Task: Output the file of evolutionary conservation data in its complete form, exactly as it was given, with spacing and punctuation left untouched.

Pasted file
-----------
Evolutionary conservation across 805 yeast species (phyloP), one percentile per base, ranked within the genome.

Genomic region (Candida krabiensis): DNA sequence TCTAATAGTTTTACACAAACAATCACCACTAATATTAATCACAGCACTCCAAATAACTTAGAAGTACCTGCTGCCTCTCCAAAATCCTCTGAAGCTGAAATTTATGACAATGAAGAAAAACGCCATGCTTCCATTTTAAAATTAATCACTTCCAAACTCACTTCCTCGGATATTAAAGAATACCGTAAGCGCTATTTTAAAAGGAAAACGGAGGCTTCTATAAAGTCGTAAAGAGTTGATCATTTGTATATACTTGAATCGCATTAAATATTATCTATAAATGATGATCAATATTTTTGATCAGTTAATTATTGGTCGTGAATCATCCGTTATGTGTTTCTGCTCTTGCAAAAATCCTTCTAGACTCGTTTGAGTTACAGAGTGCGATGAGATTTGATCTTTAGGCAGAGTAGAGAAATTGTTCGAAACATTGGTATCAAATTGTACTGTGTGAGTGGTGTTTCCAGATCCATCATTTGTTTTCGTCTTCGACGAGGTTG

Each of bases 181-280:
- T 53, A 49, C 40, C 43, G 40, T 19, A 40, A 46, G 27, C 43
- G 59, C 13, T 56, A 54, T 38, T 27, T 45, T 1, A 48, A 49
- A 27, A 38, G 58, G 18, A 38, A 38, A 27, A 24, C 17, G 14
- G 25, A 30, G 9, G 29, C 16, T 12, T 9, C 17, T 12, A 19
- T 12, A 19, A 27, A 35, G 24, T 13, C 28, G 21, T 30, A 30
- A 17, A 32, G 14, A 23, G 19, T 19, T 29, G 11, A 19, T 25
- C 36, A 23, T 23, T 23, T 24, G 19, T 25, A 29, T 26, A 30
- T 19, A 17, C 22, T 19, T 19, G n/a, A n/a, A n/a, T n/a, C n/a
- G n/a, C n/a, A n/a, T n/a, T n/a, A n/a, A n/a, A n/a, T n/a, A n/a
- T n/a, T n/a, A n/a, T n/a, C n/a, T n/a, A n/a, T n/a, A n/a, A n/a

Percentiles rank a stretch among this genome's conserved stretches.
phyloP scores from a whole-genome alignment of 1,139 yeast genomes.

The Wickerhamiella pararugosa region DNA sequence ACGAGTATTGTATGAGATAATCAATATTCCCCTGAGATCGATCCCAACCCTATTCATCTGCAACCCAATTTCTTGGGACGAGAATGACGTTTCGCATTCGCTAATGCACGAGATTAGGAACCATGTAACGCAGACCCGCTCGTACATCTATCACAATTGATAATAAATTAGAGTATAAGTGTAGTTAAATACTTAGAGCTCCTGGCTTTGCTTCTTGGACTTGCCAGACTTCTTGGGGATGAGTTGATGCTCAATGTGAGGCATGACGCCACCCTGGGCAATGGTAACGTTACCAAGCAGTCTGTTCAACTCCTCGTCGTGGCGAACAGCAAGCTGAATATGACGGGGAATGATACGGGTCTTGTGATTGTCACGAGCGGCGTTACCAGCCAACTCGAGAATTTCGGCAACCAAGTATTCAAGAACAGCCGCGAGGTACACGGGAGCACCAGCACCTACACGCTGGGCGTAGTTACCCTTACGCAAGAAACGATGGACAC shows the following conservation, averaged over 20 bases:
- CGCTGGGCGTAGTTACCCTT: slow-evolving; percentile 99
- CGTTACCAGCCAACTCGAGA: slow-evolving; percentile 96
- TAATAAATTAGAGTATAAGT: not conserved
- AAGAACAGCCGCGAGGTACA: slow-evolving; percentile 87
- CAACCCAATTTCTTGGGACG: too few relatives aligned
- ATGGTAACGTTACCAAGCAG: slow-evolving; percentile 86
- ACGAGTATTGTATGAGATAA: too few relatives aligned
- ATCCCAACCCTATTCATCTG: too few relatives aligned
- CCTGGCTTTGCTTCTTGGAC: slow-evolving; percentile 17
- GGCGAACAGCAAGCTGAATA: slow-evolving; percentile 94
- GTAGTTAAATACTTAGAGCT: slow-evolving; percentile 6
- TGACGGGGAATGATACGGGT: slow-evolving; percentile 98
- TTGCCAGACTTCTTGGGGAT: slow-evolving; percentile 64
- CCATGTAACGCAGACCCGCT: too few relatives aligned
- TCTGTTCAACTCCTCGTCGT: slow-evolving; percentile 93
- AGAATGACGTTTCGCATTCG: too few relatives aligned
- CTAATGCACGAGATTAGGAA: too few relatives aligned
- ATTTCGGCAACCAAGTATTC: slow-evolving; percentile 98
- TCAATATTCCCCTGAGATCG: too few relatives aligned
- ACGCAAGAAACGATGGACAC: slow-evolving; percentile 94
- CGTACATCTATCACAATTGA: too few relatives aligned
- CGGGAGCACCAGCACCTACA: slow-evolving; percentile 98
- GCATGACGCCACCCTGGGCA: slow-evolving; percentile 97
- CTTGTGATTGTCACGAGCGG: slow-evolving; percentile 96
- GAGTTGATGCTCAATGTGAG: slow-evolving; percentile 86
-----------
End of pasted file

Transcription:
Evolutionary conservation across 805 yeast species (phyloP), one percentile per base, ranked within the genome.

Genomic region (Candida krabiensis): DNA sequence TCTAATAGTTTTACACAAACAATCACCACTAATATTAATCACAGCACTCCAAATAACTTAGAAGTACCTGCTGCCTCTCCAAAATCCTCTGAAGCTGAAATTTATGACAATGAAGAAAAACGCCATGCTTCCATTTTAAAATTAATCACTTCCAAACTCACTTCCTCGGATATTAAAGAATACCGTAAGCGCTATTTTAAAAGGAAAACGGAGGCTTCTATAAAGTCGTAAAGAGTTGATCATTTGTATATACTTGAATCGCATTAAATATTATCTATAAATGATGATCAATATTTTTGATCAGTTAATTATTGGTCGTGAATCATCCGTTATGTGTTTCTGCTCTTGCAAAAATCCTTCTAGACTCGTTTGAGTTACAGAGTGCGATGAGATTTGATCTTTAGGCAGAGTAGAGAAATTGTTCGAAACATTGGTATCAAATTGTACTGTGTGAGTGGTGTTTCCAGATCCATCATTTGTTTTCGTCTTCGACGAGGTTG

Each of bases 181-280:
- T 53, A 49, C 40, C 43, G 40, T 19, A 40, A 46, G 27, C 43
- G 59, C 13, T 56, A 54, T 38, T 27, T 45, T 1, A 48, A 49
- A 27, A 38, G 58, G 18, A 38, A 38, A 27, A 24, C 17, G 14
- G 25, A 30, G 9, G 29, C 16, T 12, T 9, C 17, T 12, A 19
- T 12, A 19, A 27, A 35, G 24, T 13, C 28, G 21, T 30, A 30
- A 17, A 32, G 14, A 23, G 19, T 19, T 29, G 11, A 19, T 25
- C 36, A 23, T 23, T 23, T 24, G 19, T 25, A 29, T 26, A 30
- T 19, A 17, C 22, T 19, T 19, G n/a, A n/a, A n/a, T n/a, C n/a
- G n/a, C n/a, A n/a, T n/a, T n/a, A n/a, A n/a, A n/a, T n/a, A n/a
- T n/a, T n/a, A n/a, T n/a, C n/a, T n/a, A n/a, T n/a, A n/a, A n/a

Percentiles rank a stretch among this genome's conserved stretches.
phyloP scores from a whole-genome alignment of 1,139 yeast genomes.

The Wickerhamiella pararugosa region DNA sequence ACGAGTATTGTATGAGATAATCAATATTCCCCTGAGATCGATCCCAACCCTATTCATCTGCAACCCAATTTCTTGGGACGAGAATGACGTTTCGCATTCGCTAATGCACGAGATTAGGAACCATGTAACGCAGACCCGCTCGTACATCTATCACAATTGATAATAAATTAGAGTATAAGTGTAGTTAAATACTTAGAGCTCCTGGCTTTGCTTCTTGGACTTGCCAGACTTCTTGGGGATGAGTTGATGCTCAATGTGAGGCATGACGCCACCCTGGGCAATGGTAACGTTACCAAGCAGTCTGTTCAACTCCTCGTCGTGGCGAACAGCAAGCTGAATATGACGGGGAATGATACGGGTCTTGTGATTGTCACGAGCGGCGTTACCAGCCAACTCGAGAATTTCGGCAACCAAGTATTCAAGAACAGCCGCGAGGTACACGGGAGCACCAGCACCTACACGCTGGGCGTAGTTACCCTTACGCAAGAAACGATGGACAC shows the following conservation, averaged over 20 bases:
- CGCTGGGCGTAGTTACCCTT: slow-evolving; percentile 99
- CGTTACCAGCCAACTCGAGA: slow-evolving; percentile 96
- TAATAAATTAGAGTATAAGT: not conserved
- AAGAACAGCCGCGAGGTACA: slow-evolving; percentile 87
- CAACCCAATTTCTTGGGACG: too few relatives aligned
- ATGGTAACGTTACCAAGCAG: slow-evolving; percentile 86
- ACGAGTATTGTATGAGATAA: too few relatives aligned
- ATCCCAACCCTATTCATCTG: too few relatives aligned
- CCTGGCTTTGCTTCTTGGAC: slow-evolving; percentile 17
- GGCGAACAGCAAGCTGAATA: slow-evolving; percentile 94
- GTAGTTAAATACTTAGAGCT: slow-evolving; percentile 6
- TGACGGGGAATGATACGGGT: slow-evolving; percentile 98
- TTGCCAGACTTCTTGGGGAT: slow-evolving; percentile 64
- CCATGTAACGCAGACCCGCT: too few relatives aligned
- TCTGTTCAACTCCTCGTCGT: slow-evolving; percentile 93
- AGAATGACGTTTCGCATTCG: too few relatives aligned
- CTAATGCACGAGATTAGGAA: too few relatives aligned
- ATTTCGGCAACCAAGTATTC: slow-evolving; percentile 98
- TCAATATTCCCCTGAGATCG: too few relatives aligned
- ACGCAAGAAACGATGGACAC: slow-evolving; percentile 94
- CGTACATCTATCACAATTGA: too few relatives aligned
- CGGGAGCACCAGCACCTACA: slow-evolving; percentile 98
- GCATGACGCCACCCTGGGCA: slow-evolving; percentile 97
- CTTGTGATTGTCACGAGCGG: slow-evolving; percentile 96
- GAGTTGATGCTCAATGTGAG: slow-evolving; percentile 86